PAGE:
On February 24, Nokia did what many company watchers and developers thought it never would or could do: Introduce an Android-based phone family. Many of these same folks are now predicting that as soon as Microsoft's acquisition of Nokia officially closes, Microsoft will kill these devices faster than anyone can say "Kin."
I think Microsoft will do nothing of the sort, as I've predicted before.
While many Windows Phone developers were justifiably worried about the muddling of messages that would be created by Microsoft/Nokia supporting the arch enemy of the Windows Phone OS, Android, there are a couple reasons Microsoft may decide to keep the X family alive.
The first reason is somewhat counterintuitive. It's about developers, developers, developers. But in this case I don't mean Windows Phone developers.
With the X, Nokia is clearly wooing Android developers who want to build apps for users in developing markets. The Nokia X platform includes the Linux kernel, the open source pieces of Android (Dalvik, general open-source Android libraries and the application framework), extensions that Nokia has made to that framework, and Nokia application programming interfaces (APIs) that Nokia built to replace Google Play store APIs. Nokia already has built APIs for maps, push notifications and in-app billing that replace Google's comparable APIs.
According to Nokia officials, Nokia has tested more than 100,000 Android apps on the X, and "75 percent are directly compatible and ready to be published to Nokia Store." Nokia officials are on the record saying it will take Android developers usually less than eight hours to replace Google's services with Nokia's corresponding services. Developers will be able to develop and distribute their apps in a single APK file format targeting multiple stores, Nokia officials are guaranteeing.
Nokia is making available to Android developers an Android Developer Tools (ADT) plug-in for Eclipse/Android SDK, as well as a new Android development based on IntelliJIDEA, JetBrains' Java intelligent development environment, called Android Studio. (Android Studio requires the latest version of Java Development Kit.)
Nokia X users will be able to download Android apps from the Nokia Store, as well as unnamed third-party app stores. Users will be able to sideload Android apps, as well, according to Nokia. I haven't seen any particulars on whether and how Nokia will sandbox and/or separate these Android apps from the non-Android ones.
If you're Microsoft -- which still does not yet officially "own" the Nokia handset business -- the Nokia X makes life tricky for you from a positioning standpoint. Microsoft's head of Corporate Communications Frank Shaw described the Nokia X as phones "which will compete with Android devices in the affordable smartphone category and introduce the Microsoft cloud to a new set of customers in growth markets."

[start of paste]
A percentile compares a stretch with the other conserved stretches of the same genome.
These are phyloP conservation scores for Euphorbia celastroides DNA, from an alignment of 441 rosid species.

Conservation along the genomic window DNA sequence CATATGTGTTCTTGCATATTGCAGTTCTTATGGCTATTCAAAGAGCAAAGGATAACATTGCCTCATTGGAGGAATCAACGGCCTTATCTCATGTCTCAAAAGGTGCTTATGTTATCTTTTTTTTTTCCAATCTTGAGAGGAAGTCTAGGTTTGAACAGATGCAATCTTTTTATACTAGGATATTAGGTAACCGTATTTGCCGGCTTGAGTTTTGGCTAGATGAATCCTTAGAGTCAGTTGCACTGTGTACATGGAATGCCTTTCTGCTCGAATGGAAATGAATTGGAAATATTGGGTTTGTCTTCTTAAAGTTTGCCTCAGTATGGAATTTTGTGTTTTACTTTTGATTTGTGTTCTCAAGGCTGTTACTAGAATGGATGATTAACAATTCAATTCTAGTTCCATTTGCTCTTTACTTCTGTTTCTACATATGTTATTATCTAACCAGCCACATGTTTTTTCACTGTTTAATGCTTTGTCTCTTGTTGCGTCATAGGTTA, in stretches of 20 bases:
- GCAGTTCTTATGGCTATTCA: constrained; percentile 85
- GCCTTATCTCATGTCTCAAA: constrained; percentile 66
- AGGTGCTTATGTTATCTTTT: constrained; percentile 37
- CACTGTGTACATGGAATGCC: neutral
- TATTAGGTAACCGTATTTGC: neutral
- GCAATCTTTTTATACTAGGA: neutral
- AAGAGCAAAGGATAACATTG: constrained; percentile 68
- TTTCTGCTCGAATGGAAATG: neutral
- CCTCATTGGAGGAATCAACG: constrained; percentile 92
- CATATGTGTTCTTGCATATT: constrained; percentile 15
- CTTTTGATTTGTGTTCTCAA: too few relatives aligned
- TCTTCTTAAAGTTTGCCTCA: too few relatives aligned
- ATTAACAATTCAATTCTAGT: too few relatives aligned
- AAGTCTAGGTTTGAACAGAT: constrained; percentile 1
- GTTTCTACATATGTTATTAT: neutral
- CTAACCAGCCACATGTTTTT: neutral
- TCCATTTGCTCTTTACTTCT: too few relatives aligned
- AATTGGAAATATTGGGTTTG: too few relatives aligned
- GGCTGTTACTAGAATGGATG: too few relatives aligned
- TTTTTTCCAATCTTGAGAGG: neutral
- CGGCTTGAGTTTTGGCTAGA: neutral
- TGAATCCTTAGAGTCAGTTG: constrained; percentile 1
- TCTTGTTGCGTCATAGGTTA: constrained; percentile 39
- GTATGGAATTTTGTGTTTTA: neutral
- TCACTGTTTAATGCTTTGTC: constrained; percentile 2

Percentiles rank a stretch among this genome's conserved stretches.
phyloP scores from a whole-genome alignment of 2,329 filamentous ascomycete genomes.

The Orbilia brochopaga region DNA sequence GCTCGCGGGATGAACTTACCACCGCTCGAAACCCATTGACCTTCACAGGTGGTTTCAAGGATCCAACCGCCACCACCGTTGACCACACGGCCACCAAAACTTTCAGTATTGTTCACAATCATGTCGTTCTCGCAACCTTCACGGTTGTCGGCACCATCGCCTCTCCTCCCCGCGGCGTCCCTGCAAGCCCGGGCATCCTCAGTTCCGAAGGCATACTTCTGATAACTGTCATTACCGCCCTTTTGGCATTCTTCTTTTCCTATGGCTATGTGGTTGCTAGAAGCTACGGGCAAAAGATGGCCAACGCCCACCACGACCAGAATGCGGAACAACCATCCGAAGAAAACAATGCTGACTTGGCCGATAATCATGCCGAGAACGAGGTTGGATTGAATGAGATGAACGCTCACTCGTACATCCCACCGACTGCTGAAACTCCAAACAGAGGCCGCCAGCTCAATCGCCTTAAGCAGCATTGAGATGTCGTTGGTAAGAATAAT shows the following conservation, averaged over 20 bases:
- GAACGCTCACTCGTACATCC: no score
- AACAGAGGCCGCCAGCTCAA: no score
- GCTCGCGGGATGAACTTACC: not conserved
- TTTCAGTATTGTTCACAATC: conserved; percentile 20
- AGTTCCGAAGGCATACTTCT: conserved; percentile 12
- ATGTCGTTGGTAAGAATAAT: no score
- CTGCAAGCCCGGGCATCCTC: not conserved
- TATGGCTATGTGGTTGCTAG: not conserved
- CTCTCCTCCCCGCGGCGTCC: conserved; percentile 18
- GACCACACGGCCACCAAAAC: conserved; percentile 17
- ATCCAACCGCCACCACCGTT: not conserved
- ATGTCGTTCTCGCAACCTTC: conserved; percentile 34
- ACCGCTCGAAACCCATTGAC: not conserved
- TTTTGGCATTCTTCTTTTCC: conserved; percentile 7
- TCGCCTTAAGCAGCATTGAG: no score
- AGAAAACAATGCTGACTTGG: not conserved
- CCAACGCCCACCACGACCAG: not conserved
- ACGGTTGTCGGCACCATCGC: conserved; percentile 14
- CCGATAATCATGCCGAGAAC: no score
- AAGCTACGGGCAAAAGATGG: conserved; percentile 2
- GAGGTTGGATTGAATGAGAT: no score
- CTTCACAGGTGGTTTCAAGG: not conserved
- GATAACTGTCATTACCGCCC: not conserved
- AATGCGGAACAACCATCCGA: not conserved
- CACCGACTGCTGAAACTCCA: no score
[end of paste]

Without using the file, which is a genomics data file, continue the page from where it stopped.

But if you're Microsoft -- and your execs are mulling how and if they can get Android apps to run on Windows and Windows Phone (which I've heard they are) -- the Nokia X also has to be quite interesting to you. Microsoft's unified operating system team would love a way to get more apps on Windows in a way that doesn't alienate its own developer base. I'm sure these folks are keeping close tabs on Nokia's developer messaging, tools and Store policies and procedures to see if there's anything worth emulating/borrowing.
Nokia officials are positioning the Nokia X family as the gateway to Nokia and Microsoft services, as well as Lumia smartphones. None of these X phones will be sold in the U.S., according to Nokia's press materials, but they will be sold in all other geographies. Nokia built a user interface for these phones called FastLane that provides access to recently used apps and services. The X family feature Skype, OneDrive, HERE maps and Nokia Radio.
Where will Microsoft likely make the most money in the future with its phone line? In apps and services -- and some day maybe in hardware to some extent -- not in licensing the OS. That's why the "new" Microsoft may be more OS agnostic than the old Microsoft. Microsoft's goal is to try to find a way to make Windows/Windows Phone the one platform that customers will use, no matter what kinds of apps they want to run.
To me, the murky messaging isn't so much around whether Nokia's new Android devices compete with Windows Phone, but more whether they compete with Nokia's Asha feature phone line. I'd think the X family is meant to be the ultimate replacement for the Asha family -- which Nokia looks to be deemphasizing from a developer standpoint. But no one at Nokia has said officially this is the gameplan.
Nokia X: Will Microsoft deep-six it or keep it? Right now, I'm thinking "keep." You?